I think about the only thing you have on your side right now is science. You'd be hard pressed to find someone do a real-world side-by-side comparison testing only tire widths(I'd assume different wheel widths as well).
From a simple physics standpoint, one would argue no difference.
f = u*N
or friction equals the coefficient of friction times the force pressing down on the tire
Of course it's not this simple. For one, we have heat. A wider tire has a greater capability to disipate heat and stay cool. As well, the wider tire also has less force per square inch applied to it. A 265 width tire has only 75% of the load carrying duties as a 205 width tire. Less work, less heat, less wear.
The larger contact patch also provides more area to generate traction, larger area of contact with the road and more biting edges.
As well, the coefficient of friction isn't linear as more force is applied. As more force applied, there is less and less of a gain. You actually gain a greater benifit with the less force per square inch.
It's much like making a car faster by lightening the car or lower the CG of the car. Anything you can do to minimize the work the tire needs to do helps. A wider tire just spreads out the force more and makes the work of the tire that much easier.
All cars would have super wide tires if there were no negatives to using a wide tire. Despite the benifits, there are problems as well.
One obvious one is camber. When you make a tire wider, it becomes more camber sensitive. This is kind of dependent on the wheel width and aspect ratio too. You can run a 235/70/R14 on a 6" rim and it may not care so much about camber due to all the flex available. You definately wouldn't like the handling, but camber wouldn't be a problem. A more appropriate setup would be 235/40/R19 on a 8" rim (just picking random numbers, nothing specific to our cars). This would handle a lot better and is sized more appropriately. However, the low flex available would make the contact patch very sensitive to camber changes.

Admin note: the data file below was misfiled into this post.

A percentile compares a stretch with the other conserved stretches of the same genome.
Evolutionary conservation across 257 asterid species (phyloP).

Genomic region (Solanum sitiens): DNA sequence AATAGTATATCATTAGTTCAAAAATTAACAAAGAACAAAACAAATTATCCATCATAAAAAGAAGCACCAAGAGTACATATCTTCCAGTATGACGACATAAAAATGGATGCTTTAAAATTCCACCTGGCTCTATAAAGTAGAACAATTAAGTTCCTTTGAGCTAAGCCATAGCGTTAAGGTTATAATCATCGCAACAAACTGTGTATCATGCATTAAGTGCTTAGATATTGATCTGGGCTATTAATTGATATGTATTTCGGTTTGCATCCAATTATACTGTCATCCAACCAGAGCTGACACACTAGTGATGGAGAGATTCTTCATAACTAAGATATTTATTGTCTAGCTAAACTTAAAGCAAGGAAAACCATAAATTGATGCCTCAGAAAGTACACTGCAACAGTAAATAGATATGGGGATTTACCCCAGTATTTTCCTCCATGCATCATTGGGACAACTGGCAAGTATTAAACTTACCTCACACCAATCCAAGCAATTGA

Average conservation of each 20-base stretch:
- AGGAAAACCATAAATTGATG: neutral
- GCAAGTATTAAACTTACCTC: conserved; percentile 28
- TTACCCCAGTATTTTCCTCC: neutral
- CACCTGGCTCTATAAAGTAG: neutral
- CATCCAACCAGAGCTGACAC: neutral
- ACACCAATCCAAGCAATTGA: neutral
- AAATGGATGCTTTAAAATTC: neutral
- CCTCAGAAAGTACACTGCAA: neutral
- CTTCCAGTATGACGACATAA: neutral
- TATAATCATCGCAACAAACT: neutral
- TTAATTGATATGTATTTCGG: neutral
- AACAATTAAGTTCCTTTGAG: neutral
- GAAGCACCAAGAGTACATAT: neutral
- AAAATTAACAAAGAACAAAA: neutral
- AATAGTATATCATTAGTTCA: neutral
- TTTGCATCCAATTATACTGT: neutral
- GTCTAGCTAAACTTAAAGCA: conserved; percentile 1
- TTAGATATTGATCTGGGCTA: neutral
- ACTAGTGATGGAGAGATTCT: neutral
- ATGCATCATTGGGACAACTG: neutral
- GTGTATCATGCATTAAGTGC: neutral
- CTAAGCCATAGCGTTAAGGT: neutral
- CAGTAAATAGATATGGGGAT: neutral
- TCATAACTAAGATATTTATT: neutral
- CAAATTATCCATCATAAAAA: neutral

You also have the physical limitations of the car. You can only fit so wide of a tire in the wheel wells before you start rubbing on things, either fenders or the struts/coilovers. With the front tires, you may even rub in the wheel wells themselves during a turn.
There's comfort as well. Handling was kind of metioned above. You can range from a narrow high aspect ratio setup to a wide, low aspect ratio setup and vary the handling and ride qualities of the tire. On a narrow rim, you'll produce an increasingly sloppy handling feel as you widen the tire. So there's limitations by the rim as well, both physical and desired handling.
A big issue with wide tires is the idea of deformable surfaces. A wider tire isn't always benifitical on all surfaces. On a solid surface like asphalt, yes, wider is better. However, on a deformable surface like gravel, dirt, or snow narrower is actually better. Since these surfaces are deformable, i.e. they change shape due to pressure. We can use a narrower tire and actually compress and dig into the surface gaining large amounts of grip, at times more so than a tire can generate even on asphalt. Think ruts and grooves here. A narrower tire even helps on wet surfaces. The higher contact patch pressure helps force more water out from under the tire...rather than floating over it.
Then there's gas milage and friction. A wider tire has more grip and generates more rolling friction. As well, its wider swath also has to be pushed through the air, resulting in more air friction as well. Milage drops can be quite noticable. This is also dependent on the particular tire, it's rubber compound, and even its air pressure.
In the end, how wide a tire is best depends on what surface(s) you plan on running on. Where do you need traction the most? What trade-offs are match your needs best?
It's not as simple as wider is better. There is a best match for you. It may not be the same match as another person. Wider is generally better, but how much traction in other areas are you willing to give up?
This isn't much of a quantitative response. But, it's tough to give exact answers as there are many different results depending on many factors, things like car used, suspension setup, outside temperature, surface conditions(cleanliness/type), even the tester's driving behavior will all affect the results.